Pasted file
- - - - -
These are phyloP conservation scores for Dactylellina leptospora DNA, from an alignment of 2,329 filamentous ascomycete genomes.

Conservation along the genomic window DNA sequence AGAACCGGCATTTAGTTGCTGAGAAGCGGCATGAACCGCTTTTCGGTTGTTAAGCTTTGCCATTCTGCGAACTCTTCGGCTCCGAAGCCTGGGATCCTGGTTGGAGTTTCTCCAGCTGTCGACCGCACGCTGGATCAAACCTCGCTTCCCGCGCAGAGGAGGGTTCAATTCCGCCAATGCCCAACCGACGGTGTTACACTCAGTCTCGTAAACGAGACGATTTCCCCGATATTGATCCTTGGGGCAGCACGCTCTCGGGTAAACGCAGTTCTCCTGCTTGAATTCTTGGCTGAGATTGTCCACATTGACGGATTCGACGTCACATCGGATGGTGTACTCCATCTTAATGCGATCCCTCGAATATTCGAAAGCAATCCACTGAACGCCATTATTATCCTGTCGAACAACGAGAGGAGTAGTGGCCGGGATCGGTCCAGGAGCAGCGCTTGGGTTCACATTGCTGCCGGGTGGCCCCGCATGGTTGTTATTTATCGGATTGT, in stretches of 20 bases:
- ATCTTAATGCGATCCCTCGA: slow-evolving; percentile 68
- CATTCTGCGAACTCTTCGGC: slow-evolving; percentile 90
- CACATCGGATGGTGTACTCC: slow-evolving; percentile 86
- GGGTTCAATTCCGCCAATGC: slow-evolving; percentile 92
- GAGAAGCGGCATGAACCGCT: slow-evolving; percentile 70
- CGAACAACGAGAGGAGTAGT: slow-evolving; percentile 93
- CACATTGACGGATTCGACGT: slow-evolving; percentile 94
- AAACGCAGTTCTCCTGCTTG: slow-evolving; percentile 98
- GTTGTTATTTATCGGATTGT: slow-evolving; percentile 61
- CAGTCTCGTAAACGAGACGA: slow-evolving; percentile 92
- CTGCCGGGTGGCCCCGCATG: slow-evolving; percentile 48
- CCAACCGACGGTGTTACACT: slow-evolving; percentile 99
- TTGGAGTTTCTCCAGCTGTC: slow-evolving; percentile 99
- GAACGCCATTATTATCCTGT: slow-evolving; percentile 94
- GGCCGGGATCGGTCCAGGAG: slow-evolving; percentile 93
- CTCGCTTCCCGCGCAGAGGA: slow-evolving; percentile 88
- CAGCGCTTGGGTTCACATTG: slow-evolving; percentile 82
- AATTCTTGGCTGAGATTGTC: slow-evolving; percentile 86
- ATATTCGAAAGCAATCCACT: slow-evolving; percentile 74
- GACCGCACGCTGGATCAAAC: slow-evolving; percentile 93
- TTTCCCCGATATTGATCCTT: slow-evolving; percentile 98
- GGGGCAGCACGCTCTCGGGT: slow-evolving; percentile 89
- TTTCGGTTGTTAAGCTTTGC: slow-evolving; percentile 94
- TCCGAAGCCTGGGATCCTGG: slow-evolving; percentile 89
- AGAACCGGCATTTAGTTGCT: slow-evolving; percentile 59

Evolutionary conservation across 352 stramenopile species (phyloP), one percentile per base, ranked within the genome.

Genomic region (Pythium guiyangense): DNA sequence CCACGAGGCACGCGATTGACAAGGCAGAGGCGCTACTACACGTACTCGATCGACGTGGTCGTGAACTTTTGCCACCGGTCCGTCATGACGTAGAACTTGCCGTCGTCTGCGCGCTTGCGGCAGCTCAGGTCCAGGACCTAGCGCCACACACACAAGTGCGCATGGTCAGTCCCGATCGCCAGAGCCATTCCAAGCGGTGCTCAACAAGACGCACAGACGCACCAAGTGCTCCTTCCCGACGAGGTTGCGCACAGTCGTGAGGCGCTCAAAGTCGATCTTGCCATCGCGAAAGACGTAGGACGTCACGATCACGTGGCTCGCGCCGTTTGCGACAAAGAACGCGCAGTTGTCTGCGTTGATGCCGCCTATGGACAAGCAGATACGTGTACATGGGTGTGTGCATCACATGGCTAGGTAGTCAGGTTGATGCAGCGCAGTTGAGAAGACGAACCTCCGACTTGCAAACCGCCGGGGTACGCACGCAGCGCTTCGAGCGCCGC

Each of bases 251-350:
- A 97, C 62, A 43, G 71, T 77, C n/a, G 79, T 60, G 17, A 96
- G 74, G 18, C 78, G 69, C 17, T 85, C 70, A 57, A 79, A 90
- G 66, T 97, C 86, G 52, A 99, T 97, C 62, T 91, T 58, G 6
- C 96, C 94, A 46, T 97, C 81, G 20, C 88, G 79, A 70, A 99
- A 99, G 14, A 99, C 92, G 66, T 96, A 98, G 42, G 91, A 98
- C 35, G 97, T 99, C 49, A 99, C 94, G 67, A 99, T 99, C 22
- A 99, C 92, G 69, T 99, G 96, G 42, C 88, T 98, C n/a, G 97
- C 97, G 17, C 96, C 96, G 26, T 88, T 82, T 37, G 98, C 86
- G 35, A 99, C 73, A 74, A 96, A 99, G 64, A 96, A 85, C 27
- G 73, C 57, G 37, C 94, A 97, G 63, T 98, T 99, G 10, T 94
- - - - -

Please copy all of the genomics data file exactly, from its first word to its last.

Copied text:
These are phyloP conservation scores for Dactylellina leptospora DNA, from an alignment of 2,329 filamentous ascomycete genomes.

Conservation along the genomic window DNA sequence AGAACCGGCATTTAGTTGCTGAGAAGCGGCATGAACCGCTTTTCGGTTGTTAAGCTTTGCCATTCTGCGAACTCTTCGGCTCCGAAGCCTGGGATCCTGGTTGGAGTTTCTCCAGCTGTCGACCGCACGCTGGATCAAACCTCGCTTCCCGCGCAGAGGAGGGTTCAATTCCGCCAATGCCCAACCGACGGTGTTACACTCAGTCTCGTAAACGAGACGATTTCCCCGATATTGATCCTTGGGGCAGCACGCTCTCGGGTAAACGCAGTTCTCCTGCTTGAATTCTTGGCTGAGATTGTCCACATTGACGGATTCGACGTCACATCGGATGGTGTACTCCATCTTAATGCGATCCCTCGAATATTCGAAAGCAATCCACTGAACGCCATTATTATCCTGTCGAACAACGAGAGGAGTAGTGGCCGGGATCGGTCCAGGAGCAGCGCTTGGGTTCACATTGCTGCCGGGTGGCCCCGCATGGTTGTTATTTATCGGATTGT, in stretches of 20 bases:
- ATCTTAATGCGATCCCTCGA: slow-evolving; percentile 68
- CATTCTGCGAACTCTTCGGC: slow-evolving; percentile 90
- CACATCGGATGGTGTACTCC: slow-evolving; percentile 86
- GGGTTCAATTCCGCCAATGC: slow-evolving; percentile 92
- GAGAAGCGGCATGAACCGCT: slow-evolving; percentile 70
- CGAACAACGAGAGGAGTAGT: slow-evolving; percentile 93
- CACATTGACGGATTCGACGT: slow-evolving; percentile 94
- AAACGCAGTTCTCCTGCTTG: slow-evolving; percentile 98
- GTTGTTATTTATCGGATTGT: slow-evolving; percentile 61
- CAGTCTCGTAAACGAGACGA: slow-evolving; percentile 92
- CTGCCGGGTGGCCCCGCATG: slow-evolving; percentile 48
- CCAACCGACGGTGTTACACT: slow-evolving; percentile 99
- TTGGAGTTTCTCCAGCTGTC: slow-evolving; percentile 99
- GAACGCCATTATTATCCTGT: slow-evolving; percentile 94
- GGCCGGGATCGGTCCAGGAG: slow-evolving; percentile 93
- CTCGCTTCCCGCGCAGAGGA: slow-evolving; percentile 88
- CAGCGCTTGGGTTCACATTG: slow-evolving; percentile 82
- AATTCTTGGCTGAGATTGTC: slow-evolving; percentile 86
- ATATTCGAAAGCAATCCACT: slow-evolving; percentile 74
- GACCGCACGCTGGATCAAAC: slow-evolving; percentile 93
- TTTCCCCGATATTGATCCTT: slow-evolving; percentile 98
- GGGGCAGCACGCTCTCGGGT: slow-evolving; percentile 89
- TTTCGGTTGTTAAGCTTTGC: slow-evolving; percentile 94
- TCCGAAGCCTGGGATCCTGG: slow-evolving; percentile 89
- AGAACCGGCATTTAGTTGCT: slow-evolving; percentile 59

Evolutionary conservation across 352 stramenopile species (phyloP), one percentile per base, ranked within the genome.

Genomic region (Pythium guiyangense): DNA sequence CCACGAGGCACGCGATTGACAAGGCAGAGGCGCTACTACACGTACTCGATCGACGTGGTCGTGAACTTTTGCCACCGGTCCGTCATGACGTAGAACTTGCCGTCGTCTGCGCGCTTGCGGCAGCTCAGGTCCAGGACCTAGCGCCACACACACAAGTGCGCATGGTCAGTCCCGATCGCCAGAGCCATTCCAAGCGGTGCTCAACAAGACGCACAGACGCACCAAGTGCTCCTTCCCGACGAGGTTGCGCACAGTCGTGAGGCGCTCAAAGTCGATCTTGCCATCGCGAAAGACGTAGGACGTCACGATCACGTGGCTCGCGCCGTTTGCGACAAAGAACGCGCAGTTGTCTGCGTTGATGCCGCCTATGGACAAGCAGATACGTGTACATGGGTGTGTGCATCACATGGCTAGGTAGTCAGGTTGATGCAGCGCAGTTGAGAAGACGAACCTCCGACTTGCAAACCGCCGGGGTACGCACGCAGCGCTTCGAGCGCCGC

Each of bases 251-350:
- A 97, C 62, A 43, G 71, T 77, C n/a, G 79, T 60, G 17, A 96
- G 74, G 18, C 78, G 69, C 17, T 85, C 70, A 57, A 79, A 90
- G 66, T 97, C 86, G 52, A 99, T 97, C 62, T 91, T 58, G 6
- C 96, C 94, A 46, T 97, C 81, G 20, C 88, G 79, A 70, A 99
- A 99, G 14, A 99, C 92, G 66, T 96, A 98, G 42, G 91, A 98
- C 35, G 97, T 99, C 49, A 99, C 94, G 67, A 99, T 99, C 22
- A 99, C 92, G 69, T 99, G 96, G 42, C 88, T 98, C n/a, G 97
- C 97, G 17, C 96, C 96, G 26, T 88, T 82, T 37, G 98, C 86
- G 35, A 99, C 73, A 74, A 96, A 99, G 64, A 96, A 85, C 27
- G 73, C 57, G 37, C 94, A 97, G 63, T 98, T 99, G 10, T 94